I understand that you have sought to tread a very narrow line between the official position that “no single person, committee or presbytery is entirely at fault in this situation” and the demands from the wider church for a giving of account. Strictly speaking, in terms of the processes under which, we tell ourselves, we operate, no single individual, committee or council can be held accountable. We seek to be a conciliar church and the decisions regarding Acacia College from its conception to its closure (and since) passed through all the required channels. Strictly speaking, each congregation, through its freedom to participate in (or, at least, nominate for) the various councils of the church, had a role in the decisions which led to the investment in Acacia College and the resolutions concerned the incurred debt. And yet it is also the case that there are significant imbalances in the decision-making and regulatory processes of the church. There is a relatively small group of people who have the time, wherewithal or favour to move in the leadership circles of the church which sign-off on projects like these. It is also the case that congregational and presbytery decisions are generally regulated by Synod policy in a way which does not apply in reverse. In the case of my own congregation, a recent large defrauding of Hotham Parish brought significant criticism from Synod officers, the demand (not met) for the sacking of Hotham Mission’s Director and the punitive withholding of Parish funds by the Synod. The fraud was perpetrated by a clever criminal under the nose of a negligent auditor – all hidden from the Parish leadership – but the Parish (now the congregation of Mark the Evangelist) leadership was held to account for the loss and continues to bear the blame. By contrast, in the case of Acacia College the losses happened in broad daylight, and no one is to blame. These imbalances are replicated in many stories of different scale throughout the Synod’s (region) dealing with the Synod (office), and a sense of cover-up in communication with the wider church does not help. (Why, for example, has the full text of the President’s ruling not been communicated to the wider church with its interpretation by the Project Control Group, but only the legalese of its conclusion? It’s just not a good “look”). The decision to insulate Synod reserves and the ministries they fund from the debt-reduction funding has further exacerbated a sense of “us” and “them” in the church, communicating as it does that what the Synod funds from its capital resources is more important than what local congregations fund from theirs. In any particular instance this may be true but as policy it is not, even if it is all God’s work.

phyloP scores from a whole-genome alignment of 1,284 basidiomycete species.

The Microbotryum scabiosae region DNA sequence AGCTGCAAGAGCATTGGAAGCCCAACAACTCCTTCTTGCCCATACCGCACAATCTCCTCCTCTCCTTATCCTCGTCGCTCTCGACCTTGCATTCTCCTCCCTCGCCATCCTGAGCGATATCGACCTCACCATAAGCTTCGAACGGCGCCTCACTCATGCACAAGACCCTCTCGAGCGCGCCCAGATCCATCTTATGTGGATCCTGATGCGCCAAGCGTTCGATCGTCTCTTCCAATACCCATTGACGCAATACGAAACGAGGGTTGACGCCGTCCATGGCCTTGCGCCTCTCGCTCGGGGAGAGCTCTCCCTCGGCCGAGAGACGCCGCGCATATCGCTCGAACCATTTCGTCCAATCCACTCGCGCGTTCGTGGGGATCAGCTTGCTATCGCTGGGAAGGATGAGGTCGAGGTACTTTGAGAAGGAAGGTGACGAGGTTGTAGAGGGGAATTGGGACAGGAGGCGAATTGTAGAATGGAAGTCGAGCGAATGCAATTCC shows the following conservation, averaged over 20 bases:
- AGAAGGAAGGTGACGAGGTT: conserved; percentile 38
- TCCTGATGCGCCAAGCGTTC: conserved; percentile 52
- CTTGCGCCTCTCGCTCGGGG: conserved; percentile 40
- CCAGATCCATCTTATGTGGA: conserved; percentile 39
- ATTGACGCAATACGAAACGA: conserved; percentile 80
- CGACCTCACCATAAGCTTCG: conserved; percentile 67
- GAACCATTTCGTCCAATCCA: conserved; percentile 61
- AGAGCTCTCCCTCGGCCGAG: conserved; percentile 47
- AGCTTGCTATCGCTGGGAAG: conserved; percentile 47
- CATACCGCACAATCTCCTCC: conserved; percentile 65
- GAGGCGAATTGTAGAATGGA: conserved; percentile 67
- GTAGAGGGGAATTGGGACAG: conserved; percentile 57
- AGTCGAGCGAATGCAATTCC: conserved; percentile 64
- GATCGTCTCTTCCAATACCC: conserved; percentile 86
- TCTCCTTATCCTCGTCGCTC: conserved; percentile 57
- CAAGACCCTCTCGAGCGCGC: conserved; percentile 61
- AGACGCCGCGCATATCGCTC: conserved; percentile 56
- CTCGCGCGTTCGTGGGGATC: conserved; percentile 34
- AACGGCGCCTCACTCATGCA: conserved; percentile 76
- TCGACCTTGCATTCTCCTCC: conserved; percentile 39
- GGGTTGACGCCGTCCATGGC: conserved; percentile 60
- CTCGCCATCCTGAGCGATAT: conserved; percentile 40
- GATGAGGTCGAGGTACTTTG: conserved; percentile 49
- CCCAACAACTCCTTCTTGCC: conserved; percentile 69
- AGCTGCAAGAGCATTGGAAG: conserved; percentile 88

On the imbalances which led to the current strategy for delivering ourselves of the debt, there is the matter of how long it took to advise the church of the size of the debt, and then gather to deal with it. My own disengagement with the Synod and its meetings in recent years – for which I am now sorry – was largely on account of a sense that most things which mattered had already been decided prior to the meetings which were to confirm them. Despite the fact that budgets and visions and reviews and such things are presented for consideration and confirmation (or otherwise), it is typically either beyond the competence of such a council as the Synod to assess properly or – more importantly – to propose alternatives in the space of a Synod or Standing Committee meeting. In the case of the proposed divestments, the Synod officers who presented it had the benefit of months of focussed work and in reality had only to wait until the Synod meeting needed to end and a decision needed to be made for the initial proposal to be accepted largely intact. Many other much more nuanced approaches might have been developed had the matter not been left to debate on the Synod floor, for disparate voices on the Synod floor cannot construct a financing model. The “Synod” (meeting) did not, then – in any real sense – decide that this was way the way to go; the Synod office’s structuring of the problem and processing of the debt-reduction proposal were such that there was nothing else to be done but to acquiesce to the current funding model. (Mutatis mutandis, the same might also be argued for the investment in Acacia College in the first place). I cannot help thinking that panic and fear of exposure ruled the day in the approach taken by Synod leadership in dealing with this and that we are now bearing the pastoral cost, in addition to the monetary cost of the debt.